Blogging mostly about mundane stuff like, immigration, Workers' Compensation and other immigrant related activities.

Thursday, January 12, 2006

DWC to hold Spanish Language Seminars

The California Division of Workers' Compensation (DWC) has begun to conduct free Spanish-language seminars on workers' compensation benefits and laws. The seminars are set up for workers that have recently filed a workers' compensation claim with their employer, but according to the DWC any employee can benefit from attending these seminars and anyone can attend.

At these free, one-hour workshops, attendees will learn about their rights to medical treatment, disability payments, return to work after an injury and how to resolve disagreements over a claim. The workshops consist of a presentation followed by a question and answer session.

The DWC provides the following information concerning the seminars:

-- Members of the news media are invited to attend. Spanish-speaking Workers' Compensation representatives will be available for interviews.

-- Injured workers can call 1-800-736-7401 and press 2 to get workshop and other Workers' Compensation information in Spanish.

*Note* This author called the toll free number and would rate the automated service as “Poor”. When calling the toll free number one reaches an English speaking operator and is then prompted to “Press 2” for Spanish. One would think that the DWC could provide a Spanish speaking operator for a toll free number that is intended to reach out to "Spanish" speaking workers. The automated system requires the caller to listen to as many as 7 options, navigate a series of prompts and be prepared to write down addresses and telephone number, because at no time can you reach a live operator, you can only receive information, leave a comment concerning the service, obtain telephone numbers for field offices, but need to hang up and call a redial those numbers.

The automated system could easily be made far more useful if callers were asked to press “0” to speak to a live operator at which time the can be prompted to enter their Zip Code and be connected to the Information and Assistance office that has jurisdiction over their claim. To it's credit he automated service does reqquire the caller to punch in their Zip Code to identify the office that services their area and does provide them with the address and phone number to that office. In my opinion the service falls short because it would simply be easier to route the call to the appropriate office for handling by the Information and Assistance officers, that will eventually field the workers inquiries. Overall, in its present state I doubt that the automated system will be utilized by any significant number of Spanish speaking workers, due to it's difficulty to navigate and therefore will have limited success in reaching much of the Spanish speaking workers in the community.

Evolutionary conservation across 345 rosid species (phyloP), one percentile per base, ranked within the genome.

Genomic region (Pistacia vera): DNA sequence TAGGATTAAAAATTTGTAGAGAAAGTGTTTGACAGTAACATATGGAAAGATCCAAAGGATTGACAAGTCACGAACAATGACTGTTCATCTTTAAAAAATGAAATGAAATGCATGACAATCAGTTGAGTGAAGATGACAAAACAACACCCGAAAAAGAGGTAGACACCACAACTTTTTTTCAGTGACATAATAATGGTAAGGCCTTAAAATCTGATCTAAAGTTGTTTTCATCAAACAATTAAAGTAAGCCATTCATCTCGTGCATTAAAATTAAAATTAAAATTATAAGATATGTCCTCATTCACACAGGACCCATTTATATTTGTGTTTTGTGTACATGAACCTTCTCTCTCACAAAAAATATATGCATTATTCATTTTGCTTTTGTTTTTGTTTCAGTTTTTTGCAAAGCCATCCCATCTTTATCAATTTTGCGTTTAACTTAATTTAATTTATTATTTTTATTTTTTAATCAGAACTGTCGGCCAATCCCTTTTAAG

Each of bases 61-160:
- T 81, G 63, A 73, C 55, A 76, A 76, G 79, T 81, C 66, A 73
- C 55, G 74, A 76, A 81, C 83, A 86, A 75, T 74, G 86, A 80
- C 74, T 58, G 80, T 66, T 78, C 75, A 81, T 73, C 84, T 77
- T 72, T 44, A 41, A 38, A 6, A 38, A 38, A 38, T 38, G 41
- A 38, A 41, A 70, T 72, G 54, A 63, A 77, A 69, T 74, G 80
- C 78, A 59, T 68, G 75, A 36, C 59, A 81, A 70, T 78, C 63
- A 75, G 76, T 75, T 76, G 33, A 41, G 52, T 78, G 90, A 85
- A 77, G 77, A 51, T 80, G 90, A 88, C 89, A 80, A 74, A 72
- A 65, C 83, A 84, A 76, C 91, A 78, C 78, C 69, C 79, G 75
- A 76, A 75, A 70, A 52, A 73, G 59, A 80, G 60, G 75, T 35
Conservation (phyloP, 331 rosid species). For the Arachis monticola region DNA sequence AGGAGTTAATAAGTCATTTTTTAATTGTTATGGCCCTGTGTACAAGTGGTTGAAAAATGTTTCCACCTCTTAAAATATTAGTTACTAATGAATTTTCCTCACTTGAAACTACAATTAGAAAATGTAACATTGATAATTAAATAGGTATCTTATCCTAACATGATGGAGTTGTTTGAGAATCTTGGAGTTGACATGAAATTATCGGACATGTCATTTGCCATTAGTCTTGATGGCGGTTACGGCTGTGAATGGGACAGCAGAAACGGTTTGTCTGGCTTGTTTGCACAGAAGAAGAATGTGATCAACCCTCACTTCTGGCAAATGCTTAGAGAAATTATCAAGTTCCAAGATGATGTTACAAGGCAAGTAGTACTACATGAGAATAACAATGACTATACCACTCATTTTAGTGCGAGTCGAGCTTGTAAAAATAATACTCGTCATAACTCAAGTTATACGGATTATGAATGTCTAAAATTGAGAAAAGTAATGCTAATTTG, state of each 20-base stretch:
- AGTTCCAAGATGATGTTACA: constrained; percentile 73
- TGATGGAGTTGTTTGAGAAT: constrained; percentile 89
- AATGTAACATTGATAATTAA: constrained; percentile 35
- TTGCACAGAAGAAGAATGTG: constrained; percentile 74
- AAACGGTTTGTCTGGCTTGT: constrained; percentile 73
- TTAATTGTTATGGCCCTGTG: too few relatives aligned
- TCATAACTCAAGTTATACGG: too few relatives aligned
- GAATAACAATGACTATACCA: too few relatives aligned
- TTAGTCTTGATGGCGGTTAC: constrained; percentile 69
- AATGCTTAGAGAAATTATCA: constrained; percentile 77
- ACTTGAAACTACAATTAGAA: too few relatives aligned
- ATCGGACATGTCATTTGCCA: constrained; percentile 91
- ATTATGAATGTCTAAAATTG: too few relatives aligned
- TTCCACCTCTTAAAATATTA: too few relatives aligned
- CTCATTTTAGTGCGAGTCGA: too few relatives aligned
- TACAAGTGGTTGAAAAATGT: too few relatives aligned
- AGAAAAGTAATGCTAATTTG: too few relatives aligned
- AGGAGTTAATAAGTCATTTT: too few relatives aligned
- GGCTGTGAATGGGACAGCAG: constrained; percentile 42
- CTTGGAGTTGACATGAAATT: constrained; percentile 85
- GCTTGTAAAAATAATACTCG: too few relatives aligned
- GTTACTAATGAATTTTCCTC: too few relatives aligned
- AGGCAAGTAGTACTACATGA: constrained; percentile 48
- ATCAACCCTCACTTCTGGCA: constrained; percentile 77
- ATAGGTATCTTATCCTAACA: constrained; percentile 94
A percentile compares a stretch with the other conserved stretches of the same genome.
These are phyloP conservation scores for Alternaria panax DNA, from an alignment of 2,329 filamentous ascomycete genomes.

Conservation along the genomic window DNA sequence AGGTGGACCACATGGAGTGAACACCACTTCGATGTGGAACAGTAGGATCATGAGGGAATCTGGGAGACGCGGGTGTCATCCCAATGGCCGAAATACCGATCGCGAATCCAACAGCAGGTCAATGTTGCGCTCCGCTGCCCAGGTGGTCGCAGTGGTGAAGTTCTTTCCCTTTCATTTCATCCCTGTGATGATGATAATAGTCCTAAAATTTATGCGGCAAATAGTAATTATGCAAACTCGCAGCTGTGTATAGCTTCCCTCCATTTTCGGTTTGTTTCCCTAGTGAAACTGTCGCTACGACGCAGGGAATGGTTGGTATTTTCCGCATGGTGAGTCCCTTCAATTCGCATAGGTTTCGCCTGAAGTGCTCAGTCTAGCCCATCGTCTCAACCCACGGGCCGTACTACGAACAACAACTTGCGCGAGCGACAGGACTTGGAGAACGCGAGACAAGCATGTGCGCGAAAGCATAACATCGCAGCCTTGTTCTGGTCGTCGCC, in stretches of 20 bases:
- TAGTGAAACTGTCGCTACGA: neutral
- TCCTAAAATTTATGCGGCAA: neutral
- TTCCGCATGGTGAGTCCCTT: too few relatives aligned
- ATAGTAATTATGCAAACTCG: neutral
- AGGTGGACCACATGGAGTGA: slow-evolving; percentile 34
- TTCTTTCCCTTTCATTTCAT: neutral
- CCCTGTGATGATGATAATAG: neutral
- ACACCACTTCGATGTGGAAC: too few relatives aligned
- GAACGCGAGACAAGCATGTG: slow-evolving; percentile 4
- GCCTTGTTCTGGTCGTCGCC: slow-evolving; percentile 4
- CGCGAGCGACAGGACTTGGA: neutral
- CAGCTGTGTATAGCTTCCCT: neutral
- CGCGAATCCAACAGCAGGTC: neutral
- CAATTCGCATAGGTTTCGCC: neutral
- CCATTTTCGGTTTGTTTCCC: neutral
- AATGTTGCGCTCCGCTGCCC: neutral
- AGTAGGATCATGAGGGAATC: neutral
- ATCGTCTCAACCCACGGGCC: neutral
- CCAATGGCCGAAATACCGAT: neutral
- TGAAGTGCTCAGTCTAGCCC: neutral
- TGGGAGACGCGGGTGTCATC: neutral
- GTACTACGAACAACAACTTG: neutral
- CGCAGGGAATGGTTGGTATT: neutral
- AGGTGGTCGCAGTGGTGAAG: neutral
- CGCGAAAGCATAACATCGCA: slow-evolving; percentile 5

-- Flyers for the workshop can be downloaded in Spanish and English from Click on the link that says, "Injured on the job? Need to know your rights?" at the top of the page

-- Spanish and English-language workshop posters are also available from the Division of Workers' Compensation by calling 510.286.7076.

Background information

The workshops will be provided in series of Spanish-language workshops which will be held around the state. The division is partnering with Cal/OSHA, the state's occupational safety and health agency, and the Division of Labor Standards Enforcement (DLSE) to choose locations and inform workers about the workshops.

The DWC Acting Administrative Director, Carrie Nevans states, "We want to locate those workers most likely to be injured on the job so we can help them understand their rights," She added, "Coordinating with Cal/OSHA and DLSE helps accomplish this because they have extensive experience with high-hazard industries, the underground economy and receive complaints about substandard working conditions."

Conducting workshops for injured workers in Spanish is one of the DWC's first steps towards creating greater access to information about workers' compensation for all California's wage earners. It will be interesting to see the level of success the DWC will have in their outreach efforts to Spanish speaking workers.

This author plans to attend one of the future workshops and also to speak with the Administrative Director, Carrie Nevans office to address their success with these workshops, in terms of attendance and usefulness to Spanish speaking workers. A follow up report will be posted to this blog within the next month.

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